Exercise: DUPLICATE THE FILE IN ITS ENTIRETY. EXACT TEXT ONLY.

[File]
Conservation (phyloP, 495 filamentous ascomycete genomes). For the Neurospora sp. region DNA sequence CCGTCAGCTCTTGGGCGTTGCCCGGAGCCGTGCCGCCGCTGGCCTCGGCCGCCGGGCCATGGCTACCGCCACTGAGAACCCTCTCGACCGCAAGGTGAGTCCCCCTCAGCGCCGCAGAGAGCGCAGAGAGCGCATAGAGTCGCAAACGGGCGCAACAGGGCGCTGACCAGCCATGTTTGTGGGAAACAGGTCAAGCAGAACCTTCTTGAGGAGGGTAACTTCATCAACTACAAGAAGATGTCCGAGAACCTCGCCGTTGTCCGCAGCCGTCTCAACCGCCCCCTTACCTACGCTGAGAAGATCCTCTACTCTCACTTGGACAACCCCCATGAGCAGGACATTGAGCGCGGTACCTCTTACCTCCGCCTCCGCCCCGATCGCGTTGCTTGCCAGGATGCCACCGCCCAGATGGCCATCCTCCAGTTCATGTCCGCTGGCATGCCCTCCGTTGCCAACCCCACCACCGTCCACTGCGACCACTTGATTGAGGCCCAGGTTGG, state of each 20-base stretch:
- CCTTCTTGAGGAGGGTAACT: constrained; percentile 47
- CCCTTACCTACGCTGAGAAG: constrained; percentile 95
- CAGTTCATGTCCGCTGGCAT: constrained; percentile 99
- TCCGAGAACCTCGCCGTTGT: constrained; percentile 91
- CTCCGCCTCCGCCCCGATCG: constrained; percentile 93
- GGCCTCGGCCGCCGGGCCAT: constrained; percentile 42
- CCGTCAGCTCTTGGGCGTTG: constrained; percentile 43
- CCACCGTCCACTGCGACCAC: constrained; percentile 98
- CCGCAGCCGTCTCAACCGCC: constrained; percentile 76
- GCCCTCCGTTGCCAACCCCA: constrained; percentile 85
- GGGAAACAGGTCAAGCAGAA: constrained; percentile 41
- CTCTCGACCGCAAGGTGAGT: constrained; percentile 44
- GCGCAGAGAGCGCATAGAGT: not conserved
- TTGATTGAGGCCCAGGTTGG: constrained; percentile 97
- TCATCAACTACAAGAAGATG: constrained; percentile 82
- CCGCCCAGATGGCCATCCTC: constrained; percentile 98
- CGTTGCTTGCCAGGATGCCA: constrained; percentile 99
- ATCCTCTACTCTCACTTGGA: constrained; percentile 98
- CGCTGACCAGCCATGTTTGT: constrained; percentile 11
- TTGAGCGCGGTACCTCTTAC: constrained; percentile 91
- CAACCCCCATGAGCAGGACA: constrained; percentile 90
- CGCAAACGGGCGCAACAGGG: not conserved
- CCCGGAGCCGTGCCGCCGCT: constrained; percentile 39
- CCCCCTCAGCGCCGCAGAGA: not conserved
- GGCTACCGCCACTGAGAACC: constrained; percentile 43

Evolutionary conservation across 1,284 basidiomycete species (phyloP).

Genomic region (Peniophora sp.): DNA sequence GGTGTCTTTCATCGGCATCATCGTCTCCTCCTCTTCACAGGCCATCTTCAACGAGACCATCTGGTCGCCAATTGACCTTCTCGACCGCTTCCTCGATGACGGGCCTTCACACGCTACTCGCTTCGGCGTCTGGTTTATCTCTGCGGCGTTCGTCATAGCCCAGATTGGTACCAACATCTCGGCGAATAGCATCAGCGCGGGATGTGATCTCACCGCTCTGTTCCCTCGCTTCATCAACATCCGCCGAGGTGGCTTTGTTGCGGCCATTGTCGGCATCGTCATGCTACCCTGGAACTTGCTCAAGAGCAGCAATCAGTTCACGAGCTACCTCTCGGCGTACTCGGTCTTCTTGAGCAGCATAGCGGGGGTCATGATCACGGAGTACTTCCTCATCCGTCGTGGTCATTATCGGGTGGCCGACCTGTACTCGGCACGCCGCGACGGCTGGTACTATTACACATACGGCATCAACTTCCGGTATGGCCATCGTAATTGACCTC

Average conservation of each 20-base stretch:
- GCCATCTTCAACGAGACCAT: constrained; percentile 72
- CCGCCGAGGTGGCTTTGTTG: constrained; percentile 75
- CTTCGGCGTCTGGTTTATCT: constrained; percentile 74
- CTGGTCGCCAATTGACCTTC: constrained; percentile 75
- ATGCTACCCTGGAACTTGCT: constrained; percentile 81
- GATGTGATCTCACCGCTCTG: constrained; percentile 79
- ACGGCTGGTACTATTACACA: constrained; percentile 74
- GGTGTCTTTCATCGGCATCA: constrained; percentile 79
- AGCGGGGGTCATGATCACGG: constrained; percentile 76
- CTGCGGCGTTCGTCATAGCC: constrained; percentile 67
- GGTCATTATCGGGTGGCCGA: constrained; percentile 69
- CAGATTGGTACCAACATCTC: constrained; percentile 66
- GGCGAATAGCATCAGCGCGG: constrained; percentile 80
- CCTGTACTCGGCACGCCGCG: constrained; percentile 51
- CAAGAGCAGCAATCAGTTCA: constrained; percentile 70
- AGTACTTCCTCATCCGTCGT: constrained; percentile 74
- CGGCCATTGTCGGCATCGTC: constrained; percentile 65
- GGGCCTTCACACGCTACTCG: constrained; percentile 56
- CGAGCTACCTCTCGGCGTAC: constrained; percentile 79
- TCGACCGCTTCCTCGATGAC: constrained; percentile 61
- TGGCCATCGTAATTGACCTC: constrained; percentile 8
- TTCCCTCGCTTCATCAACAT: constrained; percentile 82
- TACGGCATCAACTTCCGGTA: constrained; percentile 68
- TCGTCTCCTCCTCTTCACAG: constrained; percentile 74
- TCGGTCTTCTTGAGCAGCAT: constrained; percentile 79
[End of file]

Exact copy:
Conservation (phyloP, 495 filamentous ascomycete genomes). For the Neurospora sp. region DNA sequence CCGTCAGCTCTTGGGCGTTGCCCGGAGCCGTGCCGCCGCTGGCCTCGGCCGCCGGGCCATGGCTACCGCCACTGAGAACCCTCTCGACCGCAAGGTGAGTCCCCCTCAGCGCCGCAGAGAGCGCAGAGAGCGCATAGAGTCGCAAACGGGCGCAACAGGGCGCTGACCAGCCATGTTTGTGGGAAACAGGTCAAGCAGAACCTTCTTGAGGAGGGTAACTTCATCAACTACAAGAAGATGTCCGAGAACCTCGCCGTTGTCCGCAGCCGTCTCAACCGCCCCCTTACCTACGCTGAGAAGATCCTCTACTCTCACTTGGACAACCCCCATGAGCAGGACATTGAGCGCGGTACCTCTTACCTCCGCCTCCGCCCCGATCGCGTTGCTTGCCAGGATGCCACCGCCCAGATGGCCATCCTCCAGTTCATGTCCGCTGGCATGCCCTCCGTTGCCAACCCCACCACCGTCCACTGCGACCACTTGATTGAGGCCCAGGTTGG, state of each 20-base stretch:
- CCTTCTTGAGGAGGGTAACT: constrained; percentile 47
- CCCTTACCTACGCTGAGAAG: constrained; percentile 95
- CAGTTCATGTCCGCTGGCAT: constrained; percentile 99
- TCCGAGAACCTCGCCGTTGT: constrained; percentile 91
- CTCCGCCTCCGCCCCGATCG: constrained; percentile 93
- GGCCTCGGCCGCCGGGCCAT: constrained; percentile 42
- CCGTCAGCTCTTGGGCGTTG: constrained; percentile 43
- CCACCGTCCACTGCGACCAC: constrained; percentile 98
- CCGCAGCCGTCTCAACCGCC: constrained; percentile 76
- GCCCTCCGTTGCCAACCCCA: constrained; percentile 85
- GGGAAACAGGTCAAGCAGAA: constrained; percentile 41
- CTCTCGACCGCAAGGTGAGT: constrained; percentile 44
- GCGCAGAGAGCGCATAGAGT: not conserved
- TTGATTGAGGCCCAGGTTGG: constrained; percentile 97
- TCATCAACTACAAGAAGATG: constrained; percentile 82
- CCGCCCAGATGGCCATCCTC: constrained; percentile 98
- CGTTGCTTGCCAGGATGCCA: constrained; percentile 99
- ATCCTCTACTCTCACTTGGA: constrained; percentile 98
- CGCTGACCAGCCATGTTTGT: constrained; percentile 11
- TTGAGCGCGGTACCTCTTAC: constrained; percentile 91
- CAACCCCCATGAGCAGGACA: constrained; percentile 90
- CGCAAACGGGCGCAACAGGG: not conserved
- CCCGGAGCCGTGCCGCCGCT: constrained; percentile 39
- CCCCCTCAGCGCCGCAGAGA: not conserved
- GGCTACCGCCACTGAGAACC: constrained; percentile 43

Evolutionary conservation across 1,284 basidiomycete species (phyloP).

Genomic region (Peniophora sp.): DNA sequence GGTGTCTTTCATCGGCATCATCGTCTCCTCCTCTTCACAGGCCATCTTCAACGAGACCATCTGGTCGCCAATTGACCTTCTCGACCGCTTCCTCGATGACGGGCCTTCACACGCTACTCGCTTCGGCGTCTGGTTTATCTCTGCGGCGTTCGTCATAGCCCAGATTGGTACCAACATCTCGGCGAATAGCATCAGCGCGGGATGTGATCTCACCGCTCTGTTCCCTCGCTTCATCAACATCCGCCGAGGTGGCTTTGTTGCGGCCATTGTCGGCATCGTCATGCTACCCTGGAACTTGCTCAAGAGCAGCAATCAGTTCACGAGCTACCTCTCGGCGTACTCGGTCTTCTTGAGCAGCATAGCGGGGGTCATGATCACGGAGTACTTCCTCATCCGTCGTGGTCATTATCGGGTGGCCGACCTGTACTCGGCACGCCGCGACGGCTGGTACTATTACACATACGGCATCAACTTCCGGTATGGCCATCGTAATTGACCTC

Average conservation of each 20-base stretch:
- GCCATCTTCAACGAGACCAT: constrained; percentile 72
- CCGCCGAGGTGGCTTTGTTG: constrained; percentile 75
- CTTCGGCGTCTGGTTTATCT: constrained; percentile 74
- CTGGTCGCCAATTGACCTTC: constrained; percentile 75
- ATGCTACCCTGGAACTTGCT: constrained; percentile 81
- GATGTGATCTCACCGCTCTG: constrained; percentile 79
- ACGGCTGGTACTATTACACA: constrained; percentile 74
- GGTGTCTTTCATCGGCATCA: constrained; percentile 79
- AGCGGGGGTCATGATCACGG: constrained; percentile 76
- CTGCGGCGTTCGTCATAGCC: constrained; percentile 67
- GGTCATTATCGGGTGGCCGA: constrained; percentile 69
- CAGATTGGTACCAACATCTC: constrained; percentile 66
- GGCGAATAGCATCAGCGCGG: constrained; percentile 80
- CCTGTACTCGGCACGCCGCG: constrained; percentile 51
- CAAGAGCAGCAATCAGTTCA: constrained; percentile 70
- AGTACTTCCTCATCCGTCGT: constrained; percentile 74
- CGGCCATTGTCGGCATCGTC: constrained; percentile 65
- GGGCCTTCACACGCTACTCG: constrained; percentile 56
- CGAGCTACCTCTCGGCGTAC: constrained; percentile 79
- TCGACCGCTTCCTCGATGAC: constrained; percentile 61
- TGGCCATCGTAATTGACCTC: constrained; percentile 8
- TTCCCTCGCTTCATCAACAT: constrained; percentile 82
- TACGGCATCAACTTCCGGTA: constrained; percentile 68
- TCGTCTCCTCCTCTTCACAG: constrained; percentile 74
- TCGGTCTTCTTGAGCAGCAT: constrained; percentile 79